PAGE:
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Designation of Features (Appeals) (England) Regulations 2012

Volume 739: debated on Tuesday 17 July 2012

Considered in Grand Committee

Moved by

That the Grand Committee do report to the House that it has considered the Designation of Features (Appeals) (England) Regulations 2012.

Relevant document: 3rd Report from the Joint Committee on Statutory Instruments

My Lords, the regulations are required to be made prior to the commencement of the substantive designation provisions under Section 30 of, and Schedule 1 to, the Flood and Water Management Act 2010.

The purpose of the appeal regulations is twofold. First, they will provide a safeguard for individuals whose property is affected by designation decisions and, secondly, they will ensure that risk management authorities are accountable for their decisions and will be open to transparent, legitimate challenge from individuals about their actions. These appeal regulations provide the owners of designated assets with the right of appeal to the First-tier Tribunal against the initial designation of a structure or feature, as well as against subsequent decisions relating to applications to alter, remove or replace a designated feature or to cancel a designation. A right of appeal is also provided against the issue of an enforcement notice for contravening a designation.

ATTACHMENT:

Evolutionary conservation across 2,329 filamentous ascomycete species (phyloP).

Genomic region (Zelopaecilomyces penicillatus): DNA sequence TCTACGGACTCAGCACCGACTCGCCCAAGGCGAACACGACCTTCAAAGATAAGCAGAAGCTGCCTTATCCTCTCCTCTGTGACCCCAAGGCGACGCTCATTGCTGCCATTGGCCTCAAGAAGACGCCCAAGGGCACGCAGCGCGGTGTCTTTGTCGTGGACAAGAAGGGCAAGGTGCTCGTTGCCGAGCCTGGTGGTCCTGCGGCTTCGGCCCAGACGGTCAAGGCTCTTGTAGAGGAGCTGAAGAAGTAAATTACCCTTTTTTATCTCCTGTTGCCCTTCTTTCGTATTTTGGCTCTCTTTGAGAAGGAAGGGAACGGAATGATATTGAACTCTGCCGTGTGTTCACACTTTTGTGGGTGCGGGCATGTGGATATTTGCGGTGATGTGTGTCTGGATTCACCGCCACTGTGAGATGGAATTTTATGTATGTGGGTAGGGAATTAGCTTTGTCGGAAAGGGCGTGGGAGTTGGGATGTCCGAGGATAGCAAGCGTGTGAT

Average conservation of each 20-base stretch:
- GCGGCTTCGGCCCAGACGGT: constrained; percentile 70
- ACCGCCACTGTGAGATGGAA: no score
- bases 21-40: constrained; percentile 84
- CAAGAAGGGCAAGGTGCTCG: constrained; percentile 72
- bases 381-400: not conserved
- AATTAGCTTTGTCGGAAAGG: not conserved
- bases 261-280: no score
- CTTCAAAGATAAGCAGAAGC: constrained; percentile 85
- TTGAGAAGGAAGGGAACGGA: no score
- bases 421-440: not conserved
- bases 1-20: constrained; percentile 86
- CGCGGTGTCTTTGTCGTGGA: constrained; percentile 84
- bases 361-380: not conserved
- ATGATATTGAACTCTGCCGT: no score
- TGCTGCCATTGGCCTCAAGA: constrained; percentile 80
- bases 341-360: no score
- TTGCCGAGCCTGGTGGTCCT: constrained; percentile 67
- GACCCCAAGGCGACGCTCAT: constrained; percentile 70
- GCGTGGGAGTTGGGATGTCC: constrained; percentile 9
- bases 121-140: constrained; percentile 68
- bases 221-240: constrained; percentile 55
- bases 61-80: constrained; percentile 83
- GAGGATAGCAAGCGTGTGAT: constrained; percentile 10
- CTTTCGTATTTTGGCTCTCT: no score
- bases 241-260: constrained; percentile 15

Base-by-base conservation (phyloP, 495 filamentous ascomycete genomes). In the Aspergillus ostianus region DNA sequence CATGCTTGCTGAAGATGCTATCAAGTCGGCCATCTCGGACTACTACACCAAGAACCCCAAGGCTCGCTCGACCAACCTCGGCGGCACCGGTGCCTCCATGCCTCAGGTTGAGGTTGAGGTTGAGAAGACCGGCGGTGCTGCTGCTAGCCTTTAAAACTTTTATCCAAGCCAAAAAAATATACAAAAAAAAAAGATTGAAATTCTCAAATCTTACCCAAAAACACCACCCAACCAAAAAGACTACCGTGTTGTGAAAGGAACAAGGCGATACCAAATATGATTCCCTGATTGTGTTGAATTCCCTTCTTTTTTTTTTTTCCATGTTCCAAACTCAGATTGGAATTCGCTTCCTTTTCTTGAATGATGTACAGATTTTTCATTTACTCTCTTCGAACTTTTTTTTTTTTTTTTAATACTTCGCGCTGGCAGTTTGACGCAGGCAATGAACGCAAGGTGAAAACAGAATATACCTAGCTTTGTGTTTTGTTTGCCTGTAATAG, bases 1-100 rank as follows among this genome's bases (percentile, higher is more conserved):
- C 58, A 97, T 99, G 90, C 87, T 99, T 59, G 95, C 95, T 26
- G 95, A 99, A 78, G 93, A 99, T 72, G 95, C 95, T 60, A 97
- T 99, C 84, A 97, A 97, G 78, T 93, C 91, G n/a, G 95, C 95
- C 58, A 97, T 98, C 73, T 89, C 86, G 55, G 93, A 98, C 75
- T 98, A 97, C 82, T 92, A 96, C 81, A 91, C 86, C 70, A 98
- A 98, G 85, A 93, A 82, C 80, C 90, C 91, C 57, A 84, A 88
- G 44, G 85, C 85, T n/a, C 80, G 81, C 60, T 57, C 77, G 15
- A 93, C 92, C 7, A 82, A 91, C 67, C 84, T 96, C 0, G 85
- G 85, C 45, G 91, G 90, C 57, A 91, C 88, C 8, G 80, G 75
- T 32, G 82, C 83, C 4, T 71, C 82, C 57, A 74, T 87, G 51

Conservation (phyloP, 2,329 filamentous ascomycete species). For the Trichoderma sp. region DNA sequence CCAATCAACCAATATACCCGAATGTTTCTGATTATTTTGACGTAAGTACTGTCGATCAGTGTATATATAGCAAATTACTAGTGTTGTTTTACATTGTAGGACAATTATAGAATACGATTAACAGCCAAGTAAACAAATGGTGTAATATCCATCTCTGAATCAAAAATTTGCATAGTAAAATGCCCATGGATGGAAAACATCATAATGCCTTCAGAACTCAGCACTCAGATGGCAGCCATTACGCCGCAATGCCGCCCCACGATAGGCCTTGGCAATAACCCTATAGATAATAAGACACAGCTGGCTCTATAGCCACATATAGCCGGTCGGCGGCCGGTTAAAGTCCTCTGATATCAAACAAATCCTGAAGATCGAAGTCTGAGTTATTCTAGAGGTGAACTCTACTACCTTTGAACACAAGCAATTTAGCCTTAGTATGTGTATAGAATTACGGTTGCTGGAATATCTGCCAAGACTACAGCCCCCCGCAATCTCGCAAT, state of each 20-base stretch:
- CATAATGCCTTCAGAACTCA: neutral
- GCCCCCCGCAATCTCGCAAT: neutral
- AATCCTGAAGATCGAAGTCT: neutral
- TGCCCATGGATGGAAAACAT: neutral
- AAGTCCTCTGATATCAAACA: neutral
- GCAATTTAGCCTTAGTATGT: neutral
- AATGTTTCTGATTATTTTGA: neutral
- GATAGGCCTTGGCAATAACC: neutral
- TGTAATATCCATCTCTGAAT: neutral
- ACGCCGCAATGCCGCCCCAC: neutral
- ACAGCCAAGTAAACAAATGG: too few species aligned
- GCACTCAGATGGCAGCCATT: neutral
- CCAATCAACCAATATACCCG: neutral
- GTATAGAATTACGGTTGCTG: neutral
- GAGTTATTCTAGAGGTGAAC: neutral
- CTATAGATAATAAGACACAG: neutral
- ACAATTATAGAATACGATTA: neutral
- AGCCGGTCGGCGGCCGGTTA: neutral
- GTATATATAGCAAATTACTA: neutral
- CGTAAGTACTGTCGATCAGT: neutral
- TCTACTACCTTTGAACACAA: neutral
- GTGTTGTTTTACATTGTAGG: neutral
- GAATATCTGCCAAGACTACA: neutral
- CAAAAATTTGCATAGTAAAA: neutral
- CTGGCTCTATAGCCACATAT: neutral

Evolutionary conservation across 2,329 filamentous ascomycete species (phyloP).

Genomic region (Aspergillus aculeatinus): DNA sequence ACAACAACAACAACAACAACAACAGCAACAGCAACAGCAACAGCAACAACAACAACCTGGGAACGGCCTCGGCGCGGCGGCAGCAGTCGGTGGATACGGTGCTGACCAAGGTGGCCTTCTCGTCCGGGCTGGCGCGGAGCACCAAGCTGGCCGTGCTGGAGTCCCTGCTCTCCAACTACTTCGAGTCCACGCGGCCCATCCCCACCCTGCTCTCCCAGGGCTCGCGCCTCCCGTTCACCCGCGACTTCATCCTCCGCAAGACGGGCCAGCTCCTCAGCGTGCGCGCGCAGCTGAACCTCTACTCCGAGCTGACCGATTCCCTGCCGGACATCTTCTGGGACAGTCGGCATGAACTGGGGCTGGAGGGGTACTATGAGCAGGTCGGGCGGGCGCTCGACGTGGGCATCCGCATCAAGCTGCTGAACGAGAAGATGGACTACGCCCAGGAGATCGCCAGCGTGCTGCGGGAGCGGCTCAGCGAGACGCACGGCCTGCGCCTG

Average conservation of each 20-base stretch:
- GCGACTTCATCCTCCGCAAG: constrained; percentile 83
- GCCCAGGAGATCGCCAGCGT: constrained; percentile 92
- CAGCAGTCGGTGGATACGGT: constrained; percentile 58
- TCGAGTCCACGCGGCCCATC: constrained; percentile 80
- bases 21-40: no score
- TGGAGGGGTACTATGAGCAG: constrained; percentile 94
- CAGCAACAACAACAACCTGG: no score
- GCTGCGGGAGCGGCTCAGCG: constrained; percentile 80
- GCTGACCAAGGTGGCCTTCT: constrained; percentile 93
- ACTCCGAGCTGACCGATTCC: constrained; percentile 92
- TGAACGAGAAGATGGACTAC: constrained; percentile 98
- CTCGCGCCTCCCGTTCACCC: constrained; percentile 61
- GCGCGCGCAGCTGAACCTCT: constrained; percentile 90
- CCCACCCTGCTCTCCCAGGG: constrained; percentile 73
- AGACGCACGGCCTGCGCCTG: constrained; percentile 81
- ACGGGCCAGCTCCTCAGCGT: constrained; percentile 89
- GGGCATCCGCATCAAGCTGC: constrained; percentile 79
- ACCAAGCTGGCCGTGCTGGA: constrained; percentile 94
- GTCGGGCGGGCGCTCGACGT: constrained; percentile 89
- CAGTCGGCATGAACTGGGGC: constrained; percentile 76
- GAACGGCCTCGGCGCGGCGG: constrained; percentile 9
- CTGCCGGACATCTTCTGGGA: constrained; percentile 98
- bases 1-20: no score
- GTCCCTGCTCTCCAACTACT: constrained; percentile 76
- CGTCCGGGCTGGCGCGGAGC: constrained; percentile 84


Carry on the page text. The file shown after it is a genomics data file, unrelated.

The appeal regulations provide that the First-tier Tribunal will hear all appeals under Schedule 1. In order to maintain the credibility of the Act and the efficacy of the designation regime, it is important that the appeals mechanism is independent, efficient and comprehensive, and is a fair and cost-effective way of adjudicating any disputes. The process for bringing an appeal is governed both by these regulations and by the Tribunal Procedure (First-tier Tribunal) (General Regulatory Chamber) Rules 2009.